In 1982, the rock supergroup Asia kept my interest long enough to make me seek out previous work by the band members. This led me to the band Yes, and their final ’70s album, Drama. On it, Asia keyboardist Geoff Downes was given the unenviable task of replacing the enigmatic Rick Wakemen. At the same time, one of Downes’ former bandmates, Trevor Horn, was brought in to be the new singer (another unenviable task, as replacing Jon Anderson in Yes is like replacing Robert Plant in Led Zeppelin; there’s only one voice for the band). Soon thereafter, I learned that Horn and Downes had been in the Buggles, authors of the prophetic song, â€œVideo Killed the Radio Star.â€ A minor hit on the rock and roll stations where I grew up, it had enough of a lasting impression on me that I sought it out when I went on my ’80s music binge in the early ’90s (this was before VH1 cornered the ’80s nostalgia market). I must have collected eight or nine of Priority Records’ Rock of the 80â€™s cassettes in a three-month period. Soon after ending this obsession with the music from my adolescence, I stopped listening to cassettes altogether and moved exclusively on to CDs. All of those tapes were moved into a box and placed in a closet to be forgotten for a couple of years.
Those boxes of tapes were pulled out of the closet a couple of years later when it came time to make my first mix CD. You never forget your first. Mine was gold and white with 74 minutes of free space on it. The compilation was done on the job at the animation company that employed me in the early 21st century. The computer I worked on was equipped with software that could convert my old cassettes into digital files and then, ta-da, instant CDs. Digging through the Rock of the ’80s tapes, I picked 15 of my favorite songs. I had always liked the Buggles song even though it was sort of a fluff number. The melody has a bit of sadness, possibly about the passing of a generation that Downes and Horn (and their co-writer Bruce Woolley) were writing about. In particular, the ending piano outro has always moved me. Some may think this bit of classical piano playing is out of place with a song about the modern age, but I have always found it beautiful. Needless to say, â€œVideo Killed the Radio Starâ€ made the cut. Unfortunately, the CD burner I was using was not compatible with just about any other CD player or computer. The only place I could listen to my triumphant accomplishment was in my car. This is how Sophie discovered her first rock song.
During Sophieâ€™s toddler years, as I was trying to wean her off of Barney (like any good parent should), I would slap in that ’80s mix CD to listen to while we drove around town. She never wanted to hear Pete Townshend or the Fixx; it was primarily the Buggles and the â€œOhwa-Ohâ€™sâ€ from the song. Wherever we went, I knew I could comfort her with the Buggles, whether it was after a rough morning on the way to daycare, off to her cousinâ€™s house, or just to the grocery store. As with most children, she misheard the lyrics to the chorus and came up with â€œvideo wed the radio star.â€ Iâ€™ve always found her lyrical change to be much more optimistic than the original song. And although she didnâ€™t know it, Sophie was right. Video and radio stars actually did wed as style became more important than substance when every act in the early 80â€™s was trying to get their videos on MTV. The lyrical misinterpretation also made the song more personal. No longer was this just some one hit wonder song from my childhood that I was listening to for nostalgia sake; this song was hers.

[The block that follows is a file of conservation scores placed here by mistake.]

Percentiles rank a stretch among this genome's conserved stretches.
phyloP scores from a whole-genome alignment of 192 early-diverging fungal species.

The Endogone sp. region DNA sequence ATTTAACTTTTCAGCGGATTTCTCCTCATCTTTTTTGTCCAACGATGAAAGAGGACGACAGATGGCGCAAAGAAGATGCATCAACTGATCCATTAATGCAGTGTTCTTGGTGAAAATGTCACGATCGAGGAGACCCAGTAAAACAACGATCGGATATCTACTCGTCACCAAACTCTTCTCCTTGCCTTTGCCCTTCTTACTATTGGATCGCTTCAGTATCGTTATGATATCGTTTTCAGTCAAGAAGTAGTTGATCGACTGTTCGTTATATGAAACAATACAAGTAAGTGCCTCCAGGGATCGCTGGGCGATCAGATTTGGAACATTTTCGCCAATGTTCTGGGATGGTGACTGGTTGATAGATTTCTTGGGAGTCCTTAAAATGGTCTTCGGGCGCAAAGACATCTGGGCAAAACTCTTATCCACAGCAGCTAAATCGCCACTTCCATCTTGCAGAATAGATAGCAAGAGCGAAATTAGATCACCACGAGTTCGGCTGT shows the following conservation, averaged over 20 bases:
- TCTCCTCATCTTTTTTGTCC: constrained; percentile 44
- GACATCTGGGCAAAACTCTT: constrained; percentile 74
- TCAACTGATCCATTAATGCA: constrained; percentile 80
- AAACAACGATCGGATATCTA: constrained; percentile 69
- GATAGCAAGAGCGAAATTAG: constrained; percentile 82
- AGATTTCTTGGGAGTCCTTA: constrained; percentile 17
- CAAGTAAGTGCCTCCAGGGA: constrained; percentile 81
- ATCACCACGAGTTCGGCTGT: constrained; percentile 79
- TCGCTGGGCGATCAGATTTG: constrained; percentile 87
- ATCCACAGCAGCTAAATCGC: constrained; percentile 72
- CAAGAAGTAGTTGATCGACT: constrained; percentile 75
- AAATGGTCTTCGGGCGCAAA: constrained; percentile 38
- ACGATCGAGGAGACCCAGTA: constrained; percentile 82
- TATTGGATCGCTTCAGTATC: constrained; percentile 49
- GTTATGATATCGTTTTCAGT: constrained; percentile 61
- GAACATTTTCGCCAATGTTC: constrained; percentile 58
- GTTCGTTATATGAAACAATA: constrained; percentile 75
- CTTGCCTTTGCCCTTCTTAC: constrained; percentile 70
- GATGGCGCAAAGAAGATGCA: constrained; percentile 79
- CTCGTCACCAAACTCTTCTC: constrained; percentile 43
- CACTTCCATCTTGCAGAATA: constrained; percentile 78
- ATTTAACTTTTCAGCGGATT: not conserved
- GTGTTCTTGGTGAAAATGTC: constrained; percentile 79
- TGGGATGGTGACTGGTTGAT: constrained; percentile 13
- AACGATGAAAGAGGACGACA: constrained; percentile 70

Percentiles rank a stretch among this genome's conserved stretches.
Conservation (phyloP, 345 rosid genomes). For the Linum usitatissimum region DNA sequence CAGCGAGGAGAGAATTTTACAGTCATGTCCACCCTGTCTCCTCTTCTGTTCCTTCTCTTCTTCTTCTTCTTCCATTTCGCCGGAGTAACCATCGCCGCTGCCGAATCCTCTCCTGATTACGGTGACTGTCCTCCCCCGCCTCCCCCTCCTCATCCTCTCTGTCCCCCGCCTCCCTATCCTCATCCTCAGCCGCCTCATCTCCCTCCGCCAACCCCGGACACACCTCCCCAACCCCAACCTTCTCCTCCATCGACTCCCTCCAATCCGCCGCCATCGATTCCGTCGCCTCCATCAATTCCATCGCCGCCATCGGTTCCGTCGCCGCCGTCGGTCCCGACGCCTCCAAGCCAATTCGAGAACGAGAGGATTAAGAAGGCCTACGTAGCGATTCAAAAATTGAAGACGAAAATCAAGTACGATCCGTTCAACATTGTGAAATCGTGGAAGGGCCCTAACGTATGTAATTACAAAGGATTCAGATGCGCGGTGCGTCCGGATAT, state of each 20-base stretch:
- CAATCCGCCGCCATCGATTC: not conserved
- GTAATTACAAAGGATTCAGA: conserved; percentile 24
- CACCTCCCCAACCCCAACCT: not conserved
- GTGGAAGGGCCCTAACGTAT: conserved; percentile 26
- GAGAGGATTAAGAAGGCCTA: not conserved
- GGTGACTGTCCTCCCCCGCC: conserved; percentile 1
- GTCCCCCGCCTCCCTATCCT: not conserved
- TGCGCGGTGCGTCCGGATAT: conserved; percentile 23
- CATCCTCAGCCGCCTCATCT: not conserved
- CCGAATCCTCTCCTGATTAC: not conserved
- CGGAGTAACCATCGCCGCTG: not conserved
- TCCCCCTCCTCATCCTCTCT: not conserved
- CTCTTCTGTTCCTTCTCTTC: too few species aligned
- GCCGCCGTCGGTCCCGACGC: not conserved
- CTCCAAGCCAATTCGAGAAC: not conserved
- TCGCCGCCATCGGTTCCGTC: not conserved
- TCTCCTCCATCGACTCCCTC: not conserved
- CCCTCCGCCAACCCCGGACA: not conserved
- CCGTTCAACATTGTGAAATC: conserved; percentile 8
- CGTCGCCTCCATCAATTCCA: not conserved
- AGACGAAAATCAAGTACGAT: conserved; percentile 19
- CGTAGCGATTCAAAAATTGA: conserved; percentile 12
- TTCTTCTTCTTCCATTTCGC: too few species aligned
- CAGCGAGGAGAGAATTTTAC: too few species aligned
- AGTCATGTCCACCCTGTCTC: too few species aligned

Finding a song like that was particularly resourceful during the long October of 2001, just before Jacob was born. Julie was hospitalized twice, the second time for two weeks on hospital bed rest. The hospital was 30 minutes from home, day care was 25 minutes from home, my work was an hour from home. There was a lot of time spent driving. Sophie, just 2 Â½, didnâ€™t understand why her mommy was in the hospital or why her daddy would walk around with heavy footfalls, constantly running his hand through his hair. These unknowns stressed her out and this caused a lot of tears, hugs and heavy hearts. Most of those nights I would snuggle her to sleep in the big bed of our empty house and pray that the next day would be easier.
Thankfully we had music to ease our pain. We had the Wiggles, Dragon Tales and Sesame Street; we had the Buggles.
During that difficult period it often felt like I was leaning on Sophieâ€™s tiny shoulders to keep me standing. I have never told her how important it was having her with me during that time. Iâ€™m not sure she would understand. Sometimes I look at Sophie and I am mystified that sheâ€™s my child. I see a girl that is loving, caring, smart, quizzical, funny, and one who has an abundance of empathy. Simply put, she is amazing.
I often wonder, â€œDoes she remember that time? Does she even remember what we listened to?â€ A few months ago I loaded Julieâ€™s iPod with music and chose to include â€œVideo Killed the Radio Starâ€ and Marshall Crenshawâ€™s â€œSomeday Someway,â€ the other most requested song from those trips in the car. One night, the Crenshaw number came on and I looked at Sophie with a smile.
â€œWhat?â€ she asked.
I furrowed my brow, â€œDonâ€™t you remember?â€
When I explained to her the significance of the song, she bopped her head a little, uninterested, then said, â€œOh, okay.â€
Last week, â€œVideo Killed the Radio Starâ€ began playing. Once again, I glanced at her. This time, she was smiling.
â€œYou know this song?â€ I asked, uncertain.
â€œYeah. I used to listen to it when I was younger.â€